Urban Avalanche Advisory
Current Advisory as of
February 3, 2023
Expires 7:00 AM the following morning.
Issued By Tom Mattice
Primary Avalanche Problem
The current storm system started up on the 30-31st with 4" new snow and winds to se24 and se34 at Eaglecrest. Enough to drive some wind loading...
On the 1st we picked up another 2-4" snow this time with n28mph winds along the channel and ne27mph at Eaglecrest... once again not terribly strong winds and yet with new snow enough to drive some wind loading...
Yesterday we again picked up closer to 5" around the region again with winds to n41mph at the tram and ne22mph at Eaglecrest. More wind loading along the urban paths than on Douglas...
Coming into today another few inches of snow and se20mph winds along the channel with ese24mph winds on Douglas... still enough to continue loading and yet all of these events have been light on precipitation and moderate winds... but over this same time we built storm slabs up to 1' thick in places now... so you could have wind slabs of even greater size in the region that could potentially still be human triggered.
As we go into tonight and tomorrow conditions will dry out a little and temps will cool again decreasing danger levels over the next 24-36 hours. Winds tomorrow should also be mild... reducing avalanche danger over time.Learn more about Wind Slab.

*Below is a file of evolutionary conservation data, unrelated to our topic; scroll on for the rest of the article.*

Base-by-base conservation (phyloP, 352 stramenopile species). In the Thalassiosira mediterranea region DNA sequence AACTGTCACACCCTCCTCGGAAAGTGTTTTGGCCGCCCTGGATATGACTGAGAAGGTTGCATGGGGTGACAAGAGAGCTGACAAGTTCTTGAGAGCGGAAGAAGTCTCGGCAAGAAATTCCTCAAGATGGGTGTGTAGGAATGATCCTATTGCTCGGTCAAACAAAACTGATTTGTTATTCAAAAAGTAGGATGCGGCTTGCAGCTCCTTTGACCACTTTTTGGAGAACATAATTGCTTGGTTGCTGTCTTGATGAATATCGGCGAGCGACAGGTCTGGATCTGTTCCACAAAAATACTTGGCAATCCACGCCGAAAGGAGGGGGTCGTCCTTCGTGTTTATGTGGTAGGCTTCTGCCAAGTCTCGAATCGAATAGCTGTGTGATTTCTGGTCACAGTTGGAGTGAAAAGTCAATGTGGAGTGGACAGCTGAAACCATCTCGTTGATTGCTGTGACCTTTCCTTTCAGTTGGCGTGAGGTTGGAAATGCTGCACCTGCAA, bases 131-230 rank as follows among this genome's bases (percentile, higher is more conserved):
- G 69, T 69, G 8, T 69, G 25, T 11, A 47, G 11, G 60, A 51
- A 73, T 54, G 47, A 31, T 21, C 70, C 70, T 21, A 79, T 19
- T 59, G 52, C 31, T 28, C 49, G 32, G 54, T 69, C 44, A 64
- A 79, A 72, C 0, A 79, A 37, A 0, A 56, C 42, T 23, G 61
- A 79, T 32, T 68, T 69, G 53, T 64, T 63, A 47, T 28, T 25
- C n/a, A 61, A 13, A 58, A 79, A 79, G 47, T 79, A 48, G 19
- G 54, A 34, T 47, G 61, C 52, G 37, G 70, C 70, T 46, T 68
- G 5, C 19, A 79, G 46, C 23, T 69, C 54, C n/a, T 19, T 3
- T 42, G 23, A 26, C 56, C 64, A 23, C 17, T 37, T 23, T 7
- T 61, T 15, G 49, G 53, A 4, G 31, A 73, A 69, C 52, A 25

Secondary Avalanche Problem
We see above for general details. The Storm slab is up to 1'+ thick in places now and today is calling for moderate winds, warming, and some precipitation... we do not expect to see natural avalanches occurring and yet should we see warming greater than forecast or more precipitation than expected we may see some level of natural activity... yet the current forecast is not calling for this...
At lower elevations today loose wet avalanches remain possible with todays warming and continued precipitation and yet once again, low in elevation and small in size.
As we go into tonight and tomorrow conditions will dry out a little and temps will cool again decreasing danger levels over the next 24-36 hours.Learn more about Storm Slab.
Today’s Avalanche Tip
Please recognize this is an urban advisory and not a full backcountry avalanche forecast. We try to discuss trends around the region but to head into the hills you need to be able to make your own educated avalanche decisions.
We recommend everyone playing in the backcountry take a level one avalanche course at minimum.
To understand more about the conditions in the backcountry in the region please go to the Coastal Alaska Avalanche Center at http://CoastalAkAvalanche.org to share your snow and avalanche observations.
Please do your part in sharing valuable information and remember as a community, the more we know, the safer the snow.
Be safe and enjoy a great day.
A little information for you on avalanches and loading rates: